Free at Last!
Free of paster casts I mean of course … anyone who has ever been in one knows, you are generally sick to death of it within after day two of having it put on, so 10 weeks is mind-numbingly long even when common sense (or in this case, Doctors) tell you it was necessary.
In case you’ve never seen one before, they use a small specialized oscillating saw to cut plaster casts off. It rather defies logic by being capable of cutting hard materials but not soft ones, and it does produce an unnerving buzzing sensation though which I can only best describe as semi ticklish. This sensation was at it’s worst when I still had the metal pins in… and whilst it’s not all together pleasant, luckily it doesn’t hurt.
The paster department people told me that it’s unusual that they have to do so many plaster changes on a patient for one injury but that’s simply because I managed to do some rare damage to myself.
Various hospital staff have asked if I would mind medical students and plaster technicians learning from my case (I didn’t mind), so there have been lots of x-ray studies on computer monitors, and a heap of medical jargon that was the explanation to go with it as people learned something new, (so this stupid fall’s been good for something then! LOL)
Kiwi Daughter was very curious right from the beginning to know what was going on under the plaster works, where the pins were etc, so my pocket-sized point-and-shoot camera went with me to the hospital so that I oblige her curiosity… the plaster specialists were actually delighted by this and had a lot of fun getting into the photos, which helped to inject a little humour into (most) of the experience over the course of my visits.
Staff would ask when I came in if I had bought my camera and we documented progress.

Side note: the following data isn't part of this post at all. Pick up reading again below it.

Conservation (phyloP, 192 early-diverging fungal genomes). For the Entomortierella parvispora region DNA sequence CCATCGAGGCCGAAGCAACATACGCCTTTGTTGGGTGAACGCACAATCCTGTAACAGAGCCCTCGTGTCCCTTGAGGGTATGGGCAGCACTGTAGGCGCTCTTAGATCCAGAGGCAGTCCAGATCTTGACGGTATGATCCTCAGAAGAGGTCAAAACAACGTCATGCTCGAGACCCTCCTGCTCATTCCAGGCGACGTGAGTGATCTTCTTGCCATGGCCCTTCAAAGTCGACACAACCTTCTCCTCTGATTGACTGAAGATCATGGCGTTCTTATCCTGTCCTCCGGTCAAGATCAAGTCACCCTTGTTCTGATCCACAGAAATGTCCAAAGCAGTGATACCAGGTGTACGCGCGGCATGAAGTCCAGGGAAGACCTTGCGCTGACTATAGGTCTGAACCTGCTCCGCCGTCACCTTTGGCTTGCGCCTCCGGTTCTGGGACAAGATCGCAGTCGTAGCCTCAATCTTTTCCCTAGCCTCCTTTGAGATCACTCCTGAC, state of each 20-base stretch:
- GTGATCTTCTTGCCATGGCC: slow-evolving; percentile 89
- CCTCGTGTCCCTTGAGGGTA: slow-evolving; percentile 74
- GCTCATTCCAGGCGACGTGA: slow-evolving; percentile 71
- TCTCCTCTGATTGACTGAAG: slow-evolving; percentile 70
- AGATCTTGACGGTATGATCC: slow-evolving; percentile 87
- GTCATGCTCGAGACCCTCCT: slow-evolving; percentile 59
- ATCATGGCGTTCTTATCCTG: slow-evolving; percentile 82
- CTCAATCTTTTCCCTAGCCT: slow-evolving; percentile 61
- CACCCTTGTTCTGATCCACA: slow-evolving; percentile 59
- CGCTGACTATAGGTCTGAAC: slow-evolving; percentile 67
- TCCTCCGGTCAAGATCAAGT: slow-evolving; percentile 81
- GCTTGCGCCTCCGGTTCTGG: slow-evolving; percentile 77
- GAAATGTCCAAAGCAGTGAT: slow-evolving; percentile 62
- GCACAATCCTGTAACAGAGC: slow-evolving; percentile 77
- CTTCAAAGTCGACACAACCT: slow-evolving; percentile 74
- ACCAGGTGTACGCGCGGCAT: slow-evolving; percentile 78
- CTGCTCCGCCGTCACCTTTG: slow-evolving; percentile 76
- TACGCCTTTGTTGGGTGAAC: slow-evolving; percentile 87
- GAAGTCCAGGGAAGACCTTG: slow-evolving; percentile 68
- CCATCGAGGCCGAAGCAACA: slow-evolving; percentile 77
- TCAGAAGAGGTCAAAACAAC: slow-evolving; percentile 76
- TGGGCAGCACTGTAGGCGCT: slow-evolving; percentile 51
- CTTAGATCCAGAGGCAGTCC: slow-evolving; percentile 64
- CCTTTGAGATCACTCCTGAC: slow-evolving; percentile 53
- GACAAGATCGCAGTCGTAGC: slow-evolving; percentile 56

On the desk where the plaster department handle the administration, there was a wooden doll of the kid that artists use to practice figure drawing and getting proportion right. Their little model had different coloured plaster casts of various lengths all over it’s limbs. There was even one around it’s middle.
I have one of these wooden figures at home and jokingly told them that it needed a cast to match mine… they laughed and to my surprise said that this could be arranged. I needed to have x-rays done after my red cast was cut off, so whilst I was away they decorated my artists dolly with a little reminder of their department. They even added an arm cast for fun too.
My kids thing it’s a riot that dolly now has coloured paster.
One thing that I didn’t expect is that my foot would be so swollen, The Doctor said I’m supposed to walk with a pressure bandage for support and to keep my foot raised up at all other times so that the swelling can go down. A good solid shoe for support is recommended as I start to walk with crutches, but I found when I got home that I can’t get into even my oldest shoes, and it’s hurting far more than I anticipated so I’m back on maximum pain relief.
Luckily our physiotherapist is also a friend and she says it’s clear there is too much swelling at the moment, so a quiet weekend with my foot elevated is prescribed and she will come over on Monday to see what the next step will be.
Today’s pain is less than yesterdays so progress comes in small steps, but it’s a good start…